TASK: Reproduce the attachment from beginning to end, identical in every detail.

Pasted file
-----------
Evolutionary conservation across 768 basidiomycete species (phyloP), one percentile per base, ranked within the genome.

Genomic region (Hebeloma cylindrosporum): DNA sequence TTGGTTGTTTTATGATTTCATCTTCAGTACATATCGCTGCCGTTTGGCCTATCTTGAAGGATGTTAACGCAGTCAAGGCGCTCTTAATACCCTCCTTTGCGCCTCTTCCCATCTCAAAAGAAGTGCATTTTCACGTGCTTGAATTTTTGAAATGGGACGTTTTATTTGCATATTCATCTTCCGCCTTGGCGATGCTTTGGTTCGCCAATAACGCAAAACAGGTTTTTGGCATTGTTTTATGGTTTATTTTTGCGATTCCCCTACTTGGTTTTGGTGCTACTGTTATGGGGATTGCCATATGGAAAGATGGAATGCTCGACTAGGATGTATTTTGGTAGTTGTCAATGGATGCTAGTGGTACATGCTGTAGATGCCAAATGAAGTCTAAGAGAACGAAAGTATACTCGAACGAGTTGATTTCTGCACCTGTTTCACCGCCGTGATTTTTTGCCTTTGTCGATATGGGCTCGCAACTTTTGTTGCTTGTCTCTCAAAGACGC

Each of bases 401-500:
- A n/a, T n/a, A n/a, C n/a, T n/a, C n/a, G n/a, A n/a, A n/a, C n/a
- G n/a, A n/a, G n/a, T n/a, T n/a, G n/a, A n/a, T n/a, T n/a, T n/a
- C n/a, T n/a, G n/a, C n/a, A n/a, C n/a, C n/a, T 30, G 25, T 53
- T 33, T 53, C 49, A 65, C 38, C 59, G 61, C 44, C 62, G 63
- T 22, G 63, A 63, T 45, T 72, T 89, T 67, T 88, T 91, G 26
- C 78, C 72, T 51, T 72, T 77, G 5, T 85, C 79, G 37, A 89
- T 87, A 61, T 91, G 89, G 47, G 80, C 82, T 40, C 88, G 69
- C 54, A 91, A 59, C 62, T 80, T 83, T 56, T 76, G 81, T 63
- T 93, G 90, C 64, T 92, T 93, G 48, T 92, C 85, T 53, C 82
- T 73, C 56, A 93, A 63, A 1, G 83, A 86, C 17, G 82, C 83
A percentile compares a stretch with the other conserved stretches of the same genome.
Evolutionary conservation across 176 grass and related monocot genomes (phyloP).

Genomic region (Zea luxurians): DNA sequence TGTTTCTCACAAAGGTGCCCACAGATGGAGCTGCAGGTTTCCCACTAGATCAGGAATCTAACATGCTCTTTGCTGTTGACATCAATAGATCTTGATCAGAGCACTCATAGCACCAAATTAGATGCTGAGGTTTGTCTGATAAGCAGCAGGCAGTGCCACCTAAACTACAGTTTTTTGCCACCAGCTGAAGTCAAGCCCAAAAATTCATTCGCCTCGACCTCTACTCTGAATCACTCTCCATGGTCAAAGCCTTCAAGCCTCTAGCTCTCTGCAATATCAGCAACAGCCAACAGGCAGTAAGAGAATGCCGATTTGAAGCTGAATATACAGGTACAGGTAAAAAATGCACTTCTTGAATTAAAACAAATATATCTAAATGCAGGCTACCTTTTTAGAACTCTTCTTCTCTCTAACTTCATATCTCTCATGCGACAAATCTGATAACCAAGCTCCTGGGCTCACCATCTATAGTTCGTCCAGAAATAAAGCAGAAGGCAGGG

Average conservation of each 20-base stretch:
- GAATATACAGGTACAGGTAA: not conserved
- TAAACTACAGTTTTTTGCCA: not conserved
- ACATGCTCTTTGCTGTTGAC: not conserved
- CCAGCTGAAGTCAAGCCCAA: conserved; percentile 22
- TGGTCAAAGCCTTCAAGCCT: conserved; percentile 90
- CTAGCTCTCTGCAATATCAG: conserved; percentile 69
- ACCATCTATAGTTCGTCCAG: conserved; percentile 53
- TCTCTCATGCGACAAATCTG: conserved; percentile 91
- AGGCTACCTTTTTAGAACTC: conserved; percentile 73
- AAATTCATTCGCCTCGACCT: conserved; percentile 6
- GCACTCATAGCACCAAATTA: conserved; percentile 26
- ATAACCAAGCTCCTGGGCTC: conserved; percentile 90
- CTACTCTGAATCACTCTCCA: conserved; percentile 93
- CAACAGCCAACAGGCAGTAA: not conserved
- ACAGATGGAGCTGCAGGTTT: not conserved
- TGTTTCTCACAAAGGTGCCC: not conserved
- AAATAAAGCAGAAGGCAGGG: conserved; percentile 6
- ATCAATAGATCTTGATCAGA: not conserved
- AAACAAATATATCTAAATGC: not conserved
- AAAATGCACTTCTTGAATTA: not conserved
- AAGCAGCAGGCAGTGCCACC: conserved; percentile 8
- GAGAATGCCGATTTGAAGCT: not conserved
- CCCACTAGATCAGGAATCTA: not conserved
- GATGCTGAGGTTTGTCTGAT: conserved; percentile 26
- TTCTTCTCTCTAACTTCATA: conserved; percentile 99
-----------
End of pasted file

Evolutionary conservation across 768 basidiomycete species (phyloP), one percentile per base, ranked within the genome.

Genomic region (Hebeloma cylindrosporum): DNA sequence TTGGTTGTTTTATGATTTCATCTTCAGTACATATCGCTGCCGTTTGGCCTATCTTGAAGGATGTTAACGCAGTCAAGGCGCTCTTAATACCCTCCTTTGCGCCTCTTCCCATCTCAAAAGAAGTGCATTTTCACGTGCTTGAATTTTTGAAATGGGACGTTTTATTTGCATATTCATCTTCCGCCTTGGCGATGCTTTGGTTCGCCAATAACGCAAAACAGGTTTTTGGCATTGTTTTATGGTTTATTTTTGCGATTCCCCTACTTGGTTTTGGTGCTACTGTTATGGGGATTGCCATATGGAAAGATGGAATGCTCGACTAGGATGTATTTTGGTAGTTGTCAATGGATGCTAGTGGTACATGCTGTAGATGCCAAATGAAGTCTAAGAGAACGAAAGTATACTCGAACGAGTTGATTTCTGCACCTGTTTCACCGCCGTGATTTTTTGCCTTTGTCGATATGGGCTCGCAACTTTTGTTGCTTGTCTCTCAAAGACGC

Each of bases 401-500:
- A n/a, T n/a, A n/a, C n/a, T n/a, C n/a, G n/a, A n/a, A n/a, C n/a
- G n/a, A n/a, G n/a, T n/a, T n/a, G n/a, A n/a, T n/a, T n/a, T n/a
- C n/a, T n/a, G n/a, C n/a, A n/a, C n/a, C n/a, T 30, G 25, T 53
- T 33, T 53, C 49, A 65, C 38, C 59, G 61, C 44, C 62, G 63
- T 22, G 63, A 63, T 45, T 72, T 89, T 67, T 88, T 91, G 26
- C 78, C 72, T 51, T 72, T 77, G 5, T 85, C 79, G 37, A 89
- T 87, A 61, T 91, G 89, G 47, G 80, C 82, T 40, C 88, G 69
- C 54, A 91, A 59, C 62, T 80, T 83, T 56, T 76, G 81, T 63
- T 93, G 90, C 64, T 92, T 93, G 48, T 92, C 85, T 53, C 82
- T 73, C 56, A 93, A 63, A 1, G 83, A 86, C 17, G 82, C 83
A percentile compares a stretch with the other conserved stretches of the same genome.
Evolutionary conservation across 176 grass and related monocot genomes (phyloP).

Genomic region (Zea luxurians): DNA sequence TGTTTCTCACAAAGGTGCCCACAGATGGAGCTGCAGGTTTCCCACTAGATCAGGAATCTAACATGCTCTTTGCTGTTGACATCAATAGATCTTGATCAGAGCACTCATAGCACCAAATTAGATGCTGAGGTTTGTCTGATAAGCAGCAGGCAGTGCCACCTAAACTACAGTTTTTTGCCACCAGCTGAAGTCAAGCCCAAAAATTCATTCGCCTCGACCTCTACTCTGAATCACTCTCCATGGTCAAAGCCTTCAAGCCTCTAGCTCTCTGCAATATCAGCAACAGCCAACAGGCAGTAAGAGAATGCCGATTTGAAGCTGAATATACAGGTACAGGTAAAAAATGCACTTCTTGAATTAAAACAAATATATCTAAATGCAGGCTACCTTTTTAGAACTCTTCTTCTCTCTAACTTCATATCTCTCATGCGACAAATCTGATAACCAAGCTCCTGGGCTCACCATCTATAGTTCGTCCAGAAATAAAGCAGAAGGCAGGG

Average conservation of each 20-base stretch:
- GAATATACAGGTACAGGTAA: not conserved
- TAAACTACAGTTTTTTGCCA: not conserved
- ACATGCTCTTTGCTGTTGAC: not conserved
- CCAGCTGAAGTCAAGCCCAA: conserved; percentile 22
- TGGTCAAAGCCTTCAAGCCT: conserved; percentile 90
- CTAGCTCTCTGCAATATCAG: conserved; percentile 69
- ACCATCTATAGTTCGTCCAG: conserved; percentile 53
- TCTCTCATGCGACAAATCTG: conserved; percentile 91
- AGGCTACCTTTTTAGAACTC: conserved; percentile 73
- AAATTCATTCGCCTCGACCT: conserved; percentile 6
- GCACTCATAGCACCAAATTA: conserved; percentile 26
- ATAACCAAGCTCCTGGGCTC: conserved; percentile 90
- CTACTCTGAATCACTCTCCA: conserved; percentile 93
- CAACAGCCAACAGGCAGTAA: not conserved
- ACAGATGGAGCTGCAGGTTT: not conserved
- TGTTTCTCACAAAGGTGCCC: not conserved
- AAATAAAGCAGAAGGCAGGG: conserved; percentile 6
- ATCAATAGATCTTGATCAGA: not conserved
- AAACAAATATATCTAAATGC: not conserved
- AAAATGCACTTCTTGAATTA: not conserved
- AAGCAGCAGGCAGTGCCACC: conserved; percentile 8
- GAGAATGCCGATTTGAAGCT: not conserved
- CCCACTAGATCAGGAATCTA: not conserved
- GATGCTGAGGTTTGTCTGAT: conserved; percentile 26
- TTCTTCTCTCTAACTTCATA: conserved; percentile 99